Yes it is violent, cruel, merciless. But why all the fuss? Sarah Kane wrote only plays in that fashion -only less poetic. The scene that really got to me the most, was Marcus‘ speech after Lavinia’s rape. The beautifully written poetic speech which is so vital to understand the monstrosity of the assault. It says in the Intro that it was often cut or left out when the play was performed. I really don’t see why. And I really want to see it on stage some day.
This was torture to read. It is so full of misogyny that I barely could stand it. It is an accurate representation of women’s situation back then, I think from what I know about the great chain of being etc. But to read it like this, to watch Katherine be so abused and destroyed, women only chosen for their worth, objectified and treated worse than dogs…it made me angry. Which might or might not have been Shakespeare’s intention but since I don’t believe in trying to find out what the author’s intention was, I won’t go down than road.
I had only seen the movie several times because I worship Paul Newman. Always have and always will. That said, I did not know about the homosexual undertone of the play… because the movie makers chickened out and turned the whole admiration between Brick and Skipper upside down. There is no mention of the ‚old bachelors‘ from whom Big Daddy inherited the plantation. There is no hint at homosexuality in the play, maybe once in an ironic smile of Big Daddy. And in the film Brick actually desires Maggie. Which in the play is not the case because, and that is not to be denied, Brick and Skipper were in love. Brick is in denial and Skipper was about to tell him and that is one reason that the whole play is moving right on spot two of my favorite play’s list (Othello will always be the lead). It will also occupy that point because it is powerful and cruel and honest and real and I was completely sucked in and could not stop reading. Tennessee Williams does that to me.
So I’m in love. (And I wish that the film would have a little bit braver.)
I think it is one of the best plays I ever read.
But it is also one of the most terrible in the sense that it is a nightmare. I felt trapped while reading it. The characters desperate hopes, their self-denial and their lack of communication with each other…it really got under my skin.
It truly still reflects the pressure of society put on the individual to be better and brighter and richer and more beautiful and whatever else than one actually is. And the result of that pressure.
As you might or might not know, Othello is not just my favorite play, but probably also my favorite piece of literature ever. I wrote my thesis on it and I have very clear views on it. For instance, I resent the racist interpretation that claims, Othello just succumbed to jealousy. It is much more complex than that, as are the characters.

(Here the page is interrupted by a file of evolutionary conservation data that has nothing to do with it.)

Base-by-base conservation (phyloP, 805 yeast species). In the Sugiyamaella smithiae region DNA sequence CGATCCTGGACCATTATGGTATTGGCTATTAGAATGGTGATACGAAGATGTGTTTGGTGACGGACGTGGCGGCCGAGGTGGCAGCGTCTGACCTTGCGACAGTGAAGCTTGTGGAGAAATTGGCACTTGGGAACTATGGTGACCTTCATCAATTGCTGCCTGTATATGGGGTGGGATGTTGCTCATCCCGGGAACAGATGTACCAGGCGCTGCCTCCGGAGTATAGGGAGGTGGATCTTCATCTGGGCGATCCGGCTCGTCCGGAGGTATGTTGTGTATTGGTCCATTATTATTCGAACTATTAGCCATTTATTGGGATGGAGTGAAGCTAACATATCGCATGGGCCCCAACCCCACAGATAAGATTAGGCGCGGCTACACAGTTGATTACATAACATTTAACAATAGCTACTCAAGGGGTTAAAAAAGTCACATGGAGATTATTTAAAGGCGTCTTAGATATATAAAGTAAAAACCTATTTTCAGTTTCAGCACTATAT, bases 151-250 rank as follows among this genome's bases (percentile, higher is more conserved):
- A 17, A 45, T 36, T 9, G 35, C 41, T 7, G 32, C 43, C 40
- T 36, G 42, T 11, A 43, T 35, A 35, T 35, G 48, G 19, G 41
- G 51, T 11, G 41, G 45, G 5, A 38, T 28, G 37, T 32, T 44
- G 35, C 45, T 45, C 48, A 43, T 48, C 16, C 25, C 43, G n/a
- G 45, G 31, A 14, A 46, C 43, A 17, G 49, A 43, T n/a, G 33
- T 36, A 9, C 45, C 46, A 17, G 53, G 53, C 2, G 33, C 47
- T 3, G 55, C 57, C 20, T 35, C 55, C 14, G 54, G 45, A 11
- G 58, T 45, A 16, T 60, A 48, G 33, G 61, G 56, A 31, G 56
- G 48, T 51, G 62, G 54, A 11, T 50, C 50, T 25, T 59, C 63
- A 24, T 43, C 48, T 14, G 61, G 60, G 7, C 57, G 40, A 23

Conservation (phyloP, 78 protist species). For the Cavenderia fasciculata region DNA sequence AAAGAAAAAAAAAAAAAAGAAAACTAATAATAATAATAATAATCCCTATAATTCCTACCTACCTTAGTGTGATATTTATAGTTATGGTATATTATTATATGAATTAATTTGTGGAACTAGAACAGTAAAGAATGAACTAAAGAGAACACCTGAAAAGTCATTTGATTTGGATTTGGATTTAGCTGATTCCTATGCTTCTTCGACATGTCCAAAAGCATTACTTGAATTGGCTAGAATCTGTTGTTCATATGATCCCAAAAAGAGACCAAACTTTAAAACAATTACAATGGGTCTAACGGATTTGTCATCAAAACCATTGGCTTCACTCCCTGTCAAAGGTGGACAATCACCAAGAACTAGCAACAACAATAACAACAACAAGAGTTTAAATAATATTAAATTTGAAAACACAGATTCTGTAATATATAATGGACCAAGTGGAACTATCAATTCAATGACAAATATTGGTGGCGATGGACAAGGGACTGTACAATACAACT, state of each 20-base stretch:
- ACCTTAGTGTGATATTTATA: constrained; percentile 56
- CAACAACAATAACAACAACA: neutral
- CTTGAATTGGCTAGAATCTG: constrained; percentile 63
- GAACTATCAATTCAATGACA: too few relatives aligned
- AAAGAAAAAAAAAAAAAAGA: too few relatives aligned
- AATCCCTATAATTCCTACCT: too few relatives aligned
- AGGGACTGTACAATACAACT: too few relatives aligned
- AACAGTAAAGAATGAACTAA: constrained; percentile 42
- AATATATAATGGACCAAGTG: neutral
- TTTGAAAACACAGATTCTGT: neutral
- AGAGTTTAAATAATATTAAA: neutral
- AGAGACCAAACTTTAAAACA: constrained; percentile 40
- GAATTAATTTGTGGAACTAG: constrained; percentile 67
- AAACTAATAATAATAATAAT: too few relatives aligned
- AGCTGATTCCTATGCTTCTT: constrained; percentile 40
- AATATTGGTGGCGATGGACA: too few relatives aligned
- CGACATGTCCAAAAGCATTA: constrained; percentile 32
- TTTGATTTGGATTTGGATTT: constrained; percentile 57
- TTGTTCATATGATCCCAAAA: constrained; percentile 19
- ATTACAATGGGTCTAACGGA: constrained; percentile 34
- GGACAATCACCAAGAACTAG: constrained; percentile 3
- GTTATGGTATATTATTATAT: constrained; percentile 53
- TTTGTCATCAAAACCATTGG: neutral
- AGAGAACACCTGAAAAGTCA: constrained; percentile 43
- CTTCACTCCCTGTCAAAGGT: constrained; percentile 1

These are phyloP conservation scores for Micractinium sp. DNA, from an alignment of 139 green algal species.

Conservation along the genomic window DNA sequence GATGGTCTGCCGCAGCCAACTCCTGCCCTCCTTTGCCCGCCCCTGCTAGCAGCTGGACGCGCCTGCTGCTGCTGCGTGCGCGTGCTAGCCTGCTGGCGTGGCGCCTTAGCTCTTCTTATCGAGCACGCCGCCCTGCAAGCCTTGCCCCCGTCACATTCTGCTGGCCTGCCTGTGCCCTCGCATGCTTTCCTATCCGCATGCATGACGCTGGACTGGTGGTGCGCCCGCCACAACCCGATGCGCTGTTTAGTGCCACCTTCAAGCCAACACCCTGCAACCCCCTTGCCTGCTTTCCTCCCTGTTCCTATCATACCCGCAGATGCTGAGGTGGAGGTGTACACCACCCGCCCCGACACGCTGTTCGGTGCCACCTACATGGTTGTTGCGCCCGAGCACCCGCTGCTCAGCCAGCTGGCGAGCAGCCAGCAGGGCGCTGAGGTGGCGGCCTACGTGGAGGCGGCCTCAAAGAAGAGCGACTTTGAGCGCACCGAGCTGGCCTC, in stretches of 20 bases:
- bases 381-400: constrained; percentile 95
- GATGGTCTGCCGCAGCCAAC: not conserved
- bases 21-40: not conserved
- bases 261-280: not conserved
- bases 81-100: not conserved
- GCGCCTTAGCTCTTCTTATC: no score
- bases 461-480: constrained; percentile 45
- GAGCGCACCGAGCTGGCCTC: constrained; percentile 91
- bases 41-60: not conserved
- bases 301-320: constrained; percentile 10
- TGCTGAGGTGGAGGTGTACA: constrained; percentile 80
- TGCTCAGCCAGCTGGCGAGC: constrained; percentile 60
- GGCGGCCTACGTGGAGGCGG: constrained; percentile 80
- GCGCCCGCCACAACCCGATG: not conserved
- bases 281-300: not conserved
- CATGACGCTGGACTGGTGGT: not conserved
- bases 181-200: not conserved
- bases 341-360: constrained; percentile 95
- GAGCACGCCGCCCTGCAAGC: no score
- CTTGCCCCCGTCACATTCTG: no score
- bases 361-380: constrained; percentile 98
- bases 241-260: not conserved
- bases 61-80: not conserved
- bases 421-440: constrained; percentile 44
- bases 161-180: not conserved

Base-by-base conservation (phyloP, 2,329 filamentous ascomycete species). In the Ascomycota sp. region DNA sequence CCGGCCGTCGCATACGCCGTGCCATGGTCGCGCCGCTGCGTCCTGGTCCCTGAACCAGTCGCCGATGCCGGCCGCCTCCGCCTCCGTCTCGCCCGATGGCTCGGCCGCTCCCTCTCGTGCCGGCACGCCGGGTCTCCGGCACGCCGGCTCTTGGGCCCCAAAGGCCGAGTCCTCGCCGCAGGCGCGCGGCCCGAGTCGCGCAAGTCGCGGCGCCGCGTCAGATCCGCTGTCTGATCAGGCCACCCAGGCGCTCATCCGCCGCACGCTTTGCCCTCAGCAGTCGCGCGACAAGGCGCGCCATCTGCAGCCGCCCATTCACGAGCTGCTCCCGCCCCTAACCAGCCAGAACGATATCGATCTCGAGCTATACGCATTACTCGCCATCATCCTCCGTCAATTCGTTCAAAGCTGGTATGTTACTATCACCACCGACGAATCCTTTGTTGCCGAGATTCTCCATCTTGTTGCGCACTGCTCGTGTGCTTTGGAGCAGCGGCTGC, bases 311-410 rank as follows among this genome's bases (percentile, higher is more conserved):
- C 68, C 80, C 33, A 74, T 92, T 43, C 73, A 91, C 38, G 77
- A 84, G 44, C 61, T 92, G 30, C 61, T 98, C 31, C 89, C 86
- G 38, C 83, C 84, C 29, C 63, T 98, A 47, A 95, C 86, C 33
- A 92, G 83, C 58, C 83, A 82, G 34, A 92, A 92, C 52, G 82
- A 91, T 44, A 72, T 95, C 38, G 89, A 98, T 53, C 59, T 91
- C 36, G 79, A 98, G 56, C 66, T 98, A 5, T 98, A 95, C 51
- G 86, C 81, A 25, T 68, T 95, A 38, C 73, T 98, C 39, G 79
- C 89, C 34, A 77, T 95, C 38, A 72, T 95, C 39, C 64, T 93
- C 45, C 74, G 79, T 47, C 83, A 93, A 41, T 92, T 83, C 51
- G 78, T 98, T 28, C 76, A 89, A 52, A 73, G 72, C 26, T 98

That being said, the ‚Leerstelle‘ / vacancy that is Desdemona has always bothered me and I even attempted to put her story into words. Needless to say, I failed to express what I had in my mind.
It needed Toni Morrison to do it. She has, in my opinion, given answers to all those questions that remained open in Shakespeare’s play. It is short, succinct and precise. The songs are wonderful and evocative. It is complex. The women have their say, finally.
I love it. I love Toni Morrison’s writing. She simply has no equal. And I am grateful she took on the subject.
The sexism strikes again. Apparently only a silent woman is a good woman. There was one whole monologue I almost typed up in which every word was delivered by a misogynist and which made me want to stop reading, but since I trust in Shakespeare I read on. Sadly I was disappointed. Because the woman (property of father, sold, given to another man to own, and no matter how often they tell them no the men just keep coming or more precise, the one does) can only try to reclaim her life by running away or dressing up as a man….and the life they then claim is with another man.
The scene in which Proteus tells Sylvia he’ll just have to rape her then, since she just won’t fall in love with him, should have ended differently, but it ends with Julia, who has witnessed this, by marrying him and Valentine, who also heard, to forgive his friends since he says sorry. Well, no, you lost me there.
Not one of his brighter plays is it? Usually he gets it right and maybe this was meant to illustrate how men ‚fall in love‘ and mistreat women. But then, it should have been…better done. In most other plays, women die and get mutilated and mistreated, but they shame the men and never are so weak as these two are.
No, my dear. Not happy about that.
How to phrase it… I obviously knew the story before reading, I have seen it in The Globe and I think, that the prose is so magnificent, nobody will ever accomplish anything like it.
But the story? It was never one of my favorite plays by Shakespeare. I never got the appeal of two kids (or teenagers if you will) being willing to die for each other. I always think: maybe you’d like to grow up and learn a little about life before you make such a decision, such as, that there won’t be another love for you. There isn’t really a subtext or layers to peal back as in his other tragedies or any other play I have read by him.
So, only 3,5 stars (I need a more subtle way to rate), while keeping in mind that compared to his other plays, this one is rather weak, but compared to any other playwright out there, Shakespeare still lacks a rival.